Favorite Poet(s) of 2008

This year was one of discovery for me, finding poets that have long been familiar to others but hidden from my parochial, provincial vision. For instance: while Donald Hall had been on my radar, it wasn't until 2008 that I finally dove into his work. And according to my notes, I first discovered Charles Wright in the summer of 2007, but this year I enjoyed lingering with Negative Blue, with its alternate evocations of Italy and Virginia, Rorty and Dante.

But what's most remarkable for me is that, one year ago, I had never read a poem by Ted Hughes. That's what it means for me to "find" a poet: I don't know how I inhabited the world without him (or her). I simply can't imagine how my imagination looked before I read Anne Sexton; and I can't imagine how I perceived the world before Franz Wright.

And I don't know how I heard the world before reading Ted Hughes. His is the poetry of a Yorkshireman: earthy, wet, gutteral, alliterative, rolling and rocking. I can still remember being in our flat in York and being riveted by "The Hawk in the Rain":

I drown in the drumming ploughland, I drag up
Heel after heel from the swallowing of the earth’s mouth,
From clay that clutches my each step to the ankle
With the habit of the dogged grave, but the hawk

Effortlessly at height hangs his still eye.
His wings hold all creation in a weightless quiet,
Steady as a hallucination in the streaming air.
While banging wind kills these stubborn hedges,

Thumbs my eyes, throws my breath, tackles my heart,
And rain hacks my head to the bone, the hawk hangs
The diamond point of will that polestars
The sea drowner’s endurance: and I,

Bloodily grabbed dazed last-moment-counting
Morsel in the earth’s mouth, strain towards the master-
Fulcrum of violence where the hawk hangs still.
That maybe in his own time meets the weather

Coming the wrong way, suffers the air, hurled upside down,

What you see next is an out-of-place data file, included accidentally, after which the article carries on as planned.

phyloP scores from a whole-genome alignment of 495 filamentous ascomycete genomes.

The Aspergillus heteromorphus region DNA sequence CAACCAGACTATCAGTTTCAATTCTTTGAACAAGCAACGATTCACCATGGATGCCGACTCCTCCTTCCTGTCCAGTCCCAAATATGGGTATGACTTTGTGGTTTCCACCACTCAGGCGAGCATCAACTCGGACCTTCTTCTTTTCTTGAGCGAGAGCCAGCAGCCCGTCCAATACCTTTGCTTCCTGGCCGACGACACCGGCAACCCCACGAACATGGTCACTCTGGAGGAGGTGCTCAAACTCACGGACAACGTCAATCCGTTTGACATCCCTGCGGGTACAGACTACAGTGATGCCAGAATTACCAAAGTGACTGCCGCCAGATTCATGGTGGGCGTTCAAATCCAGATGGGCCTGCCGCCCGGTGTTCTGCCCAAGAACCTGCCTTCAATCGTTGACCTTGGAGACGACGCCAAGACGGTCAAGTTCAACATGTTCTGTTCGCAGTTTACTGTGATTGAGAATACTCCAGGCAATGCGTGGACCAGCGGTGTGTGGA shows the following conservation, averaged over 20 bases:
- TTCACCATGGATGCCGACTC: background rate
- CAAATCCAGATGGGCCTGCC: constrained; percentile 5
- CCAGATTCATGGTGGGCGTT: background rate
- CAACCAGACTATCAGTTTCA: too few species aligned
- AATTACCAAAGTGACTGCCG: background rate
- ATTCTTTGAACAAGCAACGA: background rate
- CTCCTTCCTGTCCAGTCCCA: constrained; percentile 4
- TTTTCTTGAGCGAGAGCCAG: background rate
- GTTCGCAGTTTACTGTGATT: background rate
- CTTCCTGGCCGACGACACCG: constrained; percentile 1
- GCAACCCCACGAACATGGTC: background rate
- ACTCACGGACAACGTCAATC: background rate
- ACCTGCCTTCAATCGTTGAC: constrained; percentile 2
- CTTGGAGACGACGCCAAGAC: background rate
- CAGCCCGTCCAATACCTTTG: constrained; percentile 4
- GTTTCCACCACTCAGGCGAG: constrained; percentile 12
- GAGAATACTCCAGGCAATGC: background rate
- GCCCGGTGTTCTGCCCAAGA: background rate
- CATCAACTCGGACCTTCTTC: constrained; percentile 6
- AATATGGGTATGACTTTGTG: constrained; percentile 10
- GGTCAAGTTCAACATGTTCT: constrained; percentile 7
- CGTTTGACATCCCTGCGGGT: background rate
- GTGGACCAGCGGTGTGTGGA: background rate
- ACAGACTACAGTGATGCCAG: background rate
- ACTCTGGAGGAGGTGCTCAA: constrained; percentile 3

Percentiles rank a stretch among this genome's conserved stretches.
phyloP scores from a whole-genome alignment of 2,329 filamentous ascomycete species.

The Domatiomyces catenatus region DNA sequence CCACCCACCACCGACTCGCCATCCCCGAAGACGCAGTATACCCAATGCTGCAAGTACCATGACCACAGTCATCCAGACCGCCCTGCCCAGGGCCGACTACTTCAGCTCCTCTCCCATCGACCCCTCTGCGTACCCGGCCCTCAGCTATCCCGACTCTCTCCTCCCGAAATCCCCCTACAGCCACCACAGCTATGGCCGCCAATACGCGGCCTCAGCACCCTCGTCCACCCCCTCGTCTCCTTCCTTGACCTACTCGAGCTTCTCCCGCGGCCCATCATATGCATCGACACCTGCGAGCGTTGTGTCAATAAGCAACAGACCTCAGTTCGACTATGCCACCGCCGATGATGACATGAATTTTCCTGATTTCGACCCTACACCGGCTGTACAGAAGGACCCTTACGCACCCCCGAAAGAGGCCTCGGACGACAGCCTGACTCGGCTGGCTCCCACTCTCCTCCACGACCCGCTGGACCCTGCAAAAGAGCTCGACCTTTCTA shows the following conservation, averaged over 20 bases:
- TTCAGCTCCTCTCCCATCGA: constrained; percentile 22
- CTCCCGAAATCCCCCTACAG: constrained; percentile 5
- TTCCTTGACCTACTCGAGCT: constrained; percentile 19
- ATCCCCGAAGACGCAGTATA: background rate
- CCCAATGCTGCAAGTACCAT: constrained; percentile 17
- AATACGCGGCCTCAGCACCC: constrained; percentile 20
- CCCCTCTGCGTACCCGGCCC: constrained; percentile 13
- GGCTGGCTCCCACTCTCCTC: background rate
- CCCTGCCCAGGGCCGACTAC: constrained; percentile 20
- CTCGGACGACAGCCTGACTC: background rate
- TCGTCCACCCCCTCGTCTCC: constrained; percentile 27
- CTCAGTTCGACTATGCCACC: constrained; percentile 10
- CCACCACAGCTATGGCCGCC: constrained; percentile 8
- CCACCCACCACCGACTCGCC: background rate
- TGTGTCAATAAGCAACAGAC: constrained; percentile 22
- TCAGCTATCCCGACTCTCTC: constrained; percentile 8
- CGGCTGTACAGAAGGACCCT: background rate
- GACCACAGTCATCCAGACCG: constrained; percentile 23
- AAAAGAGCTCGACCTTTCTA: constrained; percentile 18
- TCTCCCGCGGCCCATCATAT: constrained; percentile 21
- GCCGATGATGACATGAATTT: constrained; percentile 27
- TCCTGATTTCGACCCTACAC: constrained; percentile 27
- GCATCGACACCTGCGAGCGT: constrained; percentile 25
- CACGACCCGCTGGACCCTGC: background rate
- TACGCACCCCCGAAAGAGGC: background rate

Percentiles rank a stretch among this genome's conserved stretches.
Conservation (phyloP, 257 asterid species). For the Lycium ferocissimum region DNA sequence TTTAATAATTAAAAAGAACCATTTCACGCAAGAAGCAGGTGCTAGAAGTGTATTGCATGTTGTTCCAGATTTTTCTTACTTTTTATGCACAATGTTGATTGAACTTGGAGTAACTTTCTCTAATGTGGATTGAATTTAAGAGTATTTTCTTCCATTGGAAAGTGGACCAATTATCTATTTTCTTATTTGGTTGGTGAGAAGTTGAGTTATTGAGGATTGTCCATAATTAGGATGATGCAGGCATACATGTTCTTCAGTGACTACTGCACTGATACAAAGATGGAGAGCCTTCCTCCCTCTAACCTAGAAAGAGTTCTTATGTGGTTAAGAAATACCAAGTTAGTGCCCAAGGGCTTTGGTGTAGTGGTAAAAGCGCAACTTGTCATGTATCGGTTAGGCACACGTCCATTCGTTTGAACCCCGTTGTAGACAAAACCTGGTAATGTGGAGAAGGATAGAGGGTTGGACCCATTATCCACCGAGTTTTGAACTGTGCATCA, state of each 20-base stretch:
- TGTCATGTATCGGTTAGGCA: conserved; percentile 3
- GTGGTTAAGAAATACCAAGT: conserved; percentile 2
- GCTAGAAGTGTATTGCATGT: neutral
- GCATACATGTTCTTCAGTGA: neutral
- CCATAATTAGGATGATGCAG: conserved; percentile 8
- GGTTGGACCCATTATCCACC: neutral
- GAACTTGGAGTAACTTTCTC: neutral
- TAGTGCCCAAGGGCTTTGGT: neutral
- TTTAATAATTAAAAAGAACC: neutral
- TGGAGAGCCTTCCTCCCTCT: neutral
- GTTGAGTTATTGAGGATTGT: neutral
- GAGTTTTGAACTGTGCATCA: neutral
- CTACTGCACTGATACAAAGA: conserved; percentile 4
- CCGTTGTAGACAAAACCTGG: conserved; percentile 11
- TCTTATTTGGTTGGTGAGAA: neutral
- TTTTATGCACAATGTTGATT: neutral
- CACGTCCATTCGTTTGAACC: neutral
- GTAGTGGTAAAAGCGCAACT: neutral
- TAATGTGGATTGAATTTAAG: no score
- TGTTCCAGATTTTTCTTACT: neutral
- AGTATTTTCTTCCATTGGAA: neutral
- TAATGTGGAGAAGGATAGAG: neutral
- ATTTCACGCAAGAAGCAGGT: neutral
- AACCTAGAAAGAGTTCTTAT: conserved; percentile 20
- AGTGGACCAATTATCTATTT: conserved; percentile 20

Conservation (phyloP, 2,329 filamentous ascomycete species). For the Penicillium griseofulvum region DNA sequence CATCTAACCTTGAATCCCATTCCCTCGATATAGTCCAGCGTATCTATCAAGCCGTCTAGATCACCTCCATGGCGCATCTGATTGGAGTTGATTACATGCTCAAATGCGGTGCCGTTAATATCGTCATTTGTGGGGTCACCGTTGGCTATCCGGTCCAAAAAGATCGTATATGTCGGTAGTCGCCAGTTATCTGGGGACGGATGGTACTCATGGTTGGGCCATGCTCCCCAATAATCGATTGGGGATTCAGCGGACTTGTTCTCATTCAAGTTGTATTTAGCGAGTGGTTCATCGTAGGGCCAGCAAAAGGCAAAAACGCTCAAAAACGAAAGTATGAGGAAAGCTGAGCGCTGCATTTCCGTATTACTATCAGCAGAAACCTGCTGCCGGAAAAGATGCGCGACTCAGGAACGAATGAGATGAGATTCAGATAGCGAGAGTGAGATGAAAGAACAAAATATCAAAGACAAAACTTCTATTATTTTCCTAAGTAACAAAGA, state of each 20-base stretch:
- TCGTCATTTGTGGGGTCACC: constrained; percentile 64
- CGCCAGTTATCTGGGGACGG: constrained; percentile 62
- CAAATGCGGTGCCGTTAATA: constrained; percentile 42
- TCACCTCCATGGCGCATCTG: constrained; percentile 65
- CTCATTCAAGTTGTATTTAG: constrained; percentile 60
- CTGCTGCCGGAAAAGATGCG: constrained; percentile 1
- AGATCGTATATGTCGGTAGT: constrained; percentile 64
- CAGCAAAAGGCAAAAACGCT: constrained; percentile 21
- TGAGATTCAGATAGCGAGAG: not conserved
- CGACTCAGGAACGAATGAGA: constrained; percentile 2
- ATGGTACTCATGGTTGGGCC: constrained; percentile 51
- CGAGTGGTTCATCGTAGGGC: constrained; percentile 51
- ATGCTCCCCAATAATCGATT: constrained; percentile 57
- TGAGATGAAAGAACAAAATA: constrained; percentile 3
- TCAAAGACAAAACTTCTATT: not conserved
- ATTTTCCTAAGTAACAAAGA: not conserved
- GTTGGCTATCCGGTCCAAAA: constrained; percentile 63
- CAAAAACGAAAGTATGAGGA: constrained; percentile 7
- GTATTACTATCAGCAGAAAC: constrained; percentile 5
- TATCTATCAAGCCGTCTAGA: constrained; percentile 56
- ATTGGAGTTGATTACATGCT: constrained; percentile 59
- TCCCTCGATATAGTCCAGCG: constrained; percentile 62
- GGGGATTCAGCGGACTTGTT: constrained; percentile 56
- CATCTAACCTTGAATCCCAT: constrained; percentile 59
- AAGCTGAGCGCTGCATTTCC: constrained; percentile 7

Fall from his eye, the ponderous shires crash on him,
The horizon traps him; the round angelic eye
Smashed, mix his heart’s blood with the mire of the land.
The very syllables are knee-deep in the muck of English winter while the word-hawk feels like it inhabits a vacuum, slipping streamlined as if the world were nothing, though threatened by that looming earth.

Or consider "The Thought-Fox" in which the poem sneaks up on both the poet and reader:

I imagine this midnight moment’s forest:
Something else is alive
Beside the clock’s loneliness
And this blank page where my fingers move.

Through the window I see no star:
Something more near
Though deeper within darkness
Is entering the loneliness:

Cold, delicately as the dark snow,
A fox’s nose touches twig, leaf;
Two eyes serve a movement, that now
And again now, and now, and now

Sets neat prints into the snow
Between trees, and warily a lame
Shadow lags by stump and in hollow
Of a body that is bold to come

Across clearings, an eye,
A widening deepening greenness,
Brilliantly, concentratedly,
Coming about its own business

Till, with a sudden sharp hot stink of fox
It enters the dark hole of the head.
The window is starless still; the clock ticks,
The page is printed.
I'll also not forget finding a used copy of Hughes' New Selected Poems, 1957-1994 at Blackwell's in Oxford on Maundy Thursday, then reading it during a lonely Indian dinner before Maundy Thursday worship at St. Mary's.

I have much for which to be grateful in 2008; Ted Hughes is no small part of those graces enjoyed.